Dating violence news stories
Unlike Barnes' story, where signs of abuse were present during the relationship, the story of Kelsey Annese, or at least what is known of it, was seemingly different.
While Barnes had feared for her life at points throughout her relationship, friends of Annese said the more than three years that she spent dating Kingston seemed nothing short of healthy.
But what they described as "one terrible act that no one saw coming" resulted in three lives lost on a January day in 2016.
Dana Cohan, Allison Mc Kenna and Lea Sobieraski were teammates, friends and co-captains of the Geneseo women's basketball team with Annese. Neither was home the night she was murdered."When you think of an unhealthy relationship, you think of situations where if the two aren't always together, then one person gets mad, but they weren't like that," said Cohan. They'd do homework or make dinner, but if you didn't know her you might not even realize that she had a boyfriend."Like Annese, Cohan grew up in Rochester.
She said that the two didn't become friends until their time at Geneseo, where they both played basketball and attended school, but that she had known who Annese was from their youth sports careers."I would always hate playing against her because she had the longest arms," Cohan said with a laugh.
While Sobieraski and Mc Kenna said that they didn't know much about Kingston, Cohan said that she spent the summer between her sophomore and junior years of college hanging out with Annese, Kingston and a third friend from Rochester. "I honestly never thought a bad thing about him and that just made the whole thing that much more confusing."Robert A.
The victims were identified as: Kelsey Annese, 21, of Webster, and Matthew Hutchinson, 24, of North Vancouver, British Columbia.
The assailant was identified as Colin Kingston, 24, of Geneseo.
Mc Kenna said that while she didn't really know Kingston, she would always see him in the stands at basketball games."I always thought that it was really nice of him to be there," she said.
"I never saw them fight."But with graduation around the corner, friends said Annese began pondering life without Kingston, and made the decision to end the relationship in early January."I was actually in my room when they broke up. I came downstairs, and she was crying and she told me that she just broke up with Colin in her room.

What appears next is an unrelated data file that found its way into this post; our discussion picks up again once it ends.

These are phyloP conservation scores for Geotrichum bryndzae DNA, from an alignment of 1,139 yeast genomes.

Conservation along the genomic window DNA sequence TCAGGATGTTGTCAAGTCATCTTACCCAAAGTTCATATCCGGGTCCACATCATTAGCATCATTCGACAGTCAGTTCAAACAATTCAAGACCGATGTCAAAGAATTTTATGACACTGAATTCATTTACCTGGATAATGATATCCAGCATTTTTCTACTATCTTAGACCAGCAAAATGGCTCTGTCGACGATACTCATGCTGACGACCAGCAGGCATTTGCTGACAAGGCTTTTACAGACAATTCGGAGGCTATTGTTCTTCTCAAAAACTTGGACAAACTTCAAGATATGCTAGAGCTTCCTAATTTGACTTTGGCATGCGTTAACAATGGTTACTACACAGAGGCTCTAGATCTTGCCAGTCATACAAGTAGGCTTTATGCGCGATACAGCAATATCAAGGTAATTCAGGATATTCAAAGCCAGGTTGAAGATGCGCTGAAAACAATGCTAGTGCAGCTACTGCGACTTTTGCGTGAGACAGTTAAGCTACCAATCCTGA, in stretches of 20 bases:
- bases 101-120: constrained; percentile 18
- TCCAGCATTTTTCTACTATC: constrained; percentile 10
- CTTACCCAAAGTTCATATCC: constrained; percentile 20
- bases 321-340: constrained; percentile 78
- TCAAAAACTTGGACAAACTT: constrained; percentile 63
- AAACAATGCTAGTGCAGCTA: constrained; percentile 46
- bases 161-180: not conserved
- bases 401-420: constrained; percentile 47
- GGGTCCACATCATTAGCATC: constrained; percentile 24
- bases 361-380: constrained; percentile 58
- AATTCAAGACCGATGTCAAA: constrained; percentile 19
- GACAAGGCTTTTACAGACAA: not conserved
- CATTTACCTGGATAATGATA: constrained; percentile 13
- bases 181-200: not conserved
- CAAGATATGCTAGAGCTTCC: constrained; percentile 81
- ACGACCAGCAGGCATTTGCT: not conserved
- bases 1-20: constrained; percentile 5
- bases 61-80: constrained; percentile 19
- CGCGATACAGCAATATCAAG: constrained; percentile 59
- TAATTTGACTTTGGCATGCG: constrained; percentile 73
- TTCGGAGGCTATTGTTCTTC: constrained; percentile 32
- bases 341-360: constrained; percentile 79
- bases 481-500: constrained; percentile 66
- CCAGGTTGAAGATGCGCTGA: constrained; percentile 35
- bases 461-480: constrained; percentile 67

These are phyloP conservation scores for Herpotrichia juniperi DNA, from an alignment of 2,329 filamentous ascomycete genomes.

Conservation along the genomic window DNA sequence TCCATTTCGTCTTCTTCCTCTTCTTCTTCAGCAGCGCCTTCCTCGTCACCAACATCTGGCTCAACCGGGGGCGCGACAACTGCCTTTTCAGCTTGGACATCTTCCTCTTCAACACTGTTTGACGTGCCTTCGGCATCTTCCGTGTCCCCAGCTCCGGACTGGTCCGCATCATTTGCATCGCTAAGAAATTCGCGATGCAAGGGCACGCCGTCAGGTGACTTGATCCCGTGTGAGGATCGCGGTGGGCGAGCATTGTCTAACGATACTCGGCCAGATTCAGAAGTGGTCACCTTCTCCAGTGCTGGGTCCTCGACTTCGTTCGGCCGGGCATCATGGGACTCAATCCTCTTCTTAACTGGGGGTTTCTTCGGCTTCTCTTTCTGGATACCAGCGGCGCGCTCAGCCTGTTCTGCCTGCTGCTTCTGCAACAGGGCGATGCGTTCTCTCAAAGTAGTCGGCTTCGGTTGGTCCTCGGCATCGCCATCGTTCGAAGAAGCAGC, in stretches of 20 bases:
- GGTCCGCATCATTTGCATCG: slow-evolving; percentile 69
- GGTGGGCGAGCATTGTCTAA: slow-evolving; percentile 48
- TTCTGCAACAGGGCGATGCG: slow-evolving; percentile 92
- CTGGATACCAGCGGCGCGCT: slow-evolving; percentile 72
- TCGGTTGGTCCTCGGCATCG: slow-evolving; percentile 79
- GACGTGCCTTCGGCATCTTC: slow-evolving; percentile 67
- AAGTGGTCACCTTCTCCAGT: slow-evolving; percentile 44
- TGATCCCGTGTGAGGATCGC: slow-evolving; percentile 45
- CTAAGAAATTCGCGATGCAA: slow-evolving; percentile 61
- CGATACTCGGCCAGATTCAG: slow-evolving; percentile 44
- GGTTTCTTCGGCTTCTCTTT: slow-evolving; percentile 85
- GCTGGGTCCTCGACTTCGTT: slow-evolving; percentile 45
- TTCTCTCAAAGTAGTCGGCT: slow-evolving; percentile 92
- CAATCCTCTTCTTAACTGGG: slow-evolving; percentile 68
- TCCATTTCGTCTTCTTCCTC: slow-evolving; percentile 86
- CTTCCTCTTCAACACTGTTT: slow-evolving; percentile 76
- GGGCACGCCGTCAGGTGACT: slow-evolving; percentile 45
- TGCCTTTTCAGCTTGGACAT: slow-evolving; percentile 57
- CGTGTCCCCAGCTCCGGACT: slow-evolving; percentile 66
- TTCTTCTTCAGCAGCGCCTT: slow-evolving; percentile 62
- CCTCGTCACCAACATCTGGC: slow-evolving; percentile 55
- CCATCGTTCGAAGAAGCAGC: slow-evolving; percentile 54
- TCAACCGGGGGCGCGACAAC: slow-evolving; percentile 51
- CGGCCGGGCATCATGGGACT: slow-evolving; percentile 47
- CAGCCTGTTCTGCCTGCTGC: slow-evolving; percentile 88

I didn't even hear anything, there wasn't any yelling, but she did say that he was pretty upset," said Mc Kenna. I think she was just at a different point in her life where that wasn't what she wanted anymore.She had mentioned wanting to go away to New York City to teach.She didn't want him to have to follow her."Former teammate: 'Everyone loved Kelsey' l SUNY Geneseo remembers vicims with memorial service l Kelsey Annese's impact lives on In the early morning hours of Jan. Those are the words used to describe that morning, and the days, weeks, months and soon-to-be years that have followed.17, Mc Kenna was asleep in a hotel with her parents who had come in for the weekend from Long Island, Cohan was in bed at her home in Rochester, and Sobieraski had just woken up to her phone vibrating, which she answered from her room in Buffalo. "No one in the house heard a thing, so we have no idea how things played out,” said Sobieraski, referring to other housemates who were there at the time of the murders. While the exact details of that night and why Kingston chose to do what he did, remain unknown, one thing that's been made evident is that the reach of dating violence extends far beyond what one might assume as the traditional definition."Nothing that I ever saw would have made me think that something like this would ever happen," said Mc Kenna. Waiting for the doors to open for the remembrance ceremony in the Kuhl Gymnasium of the SUNY Geneseo campus for Kelsey Annese, 21, of Webster and Matthew Hutchinson, 24, of North Vancouver, British Columbia, who were stabbed to death by former student Colin Kingston.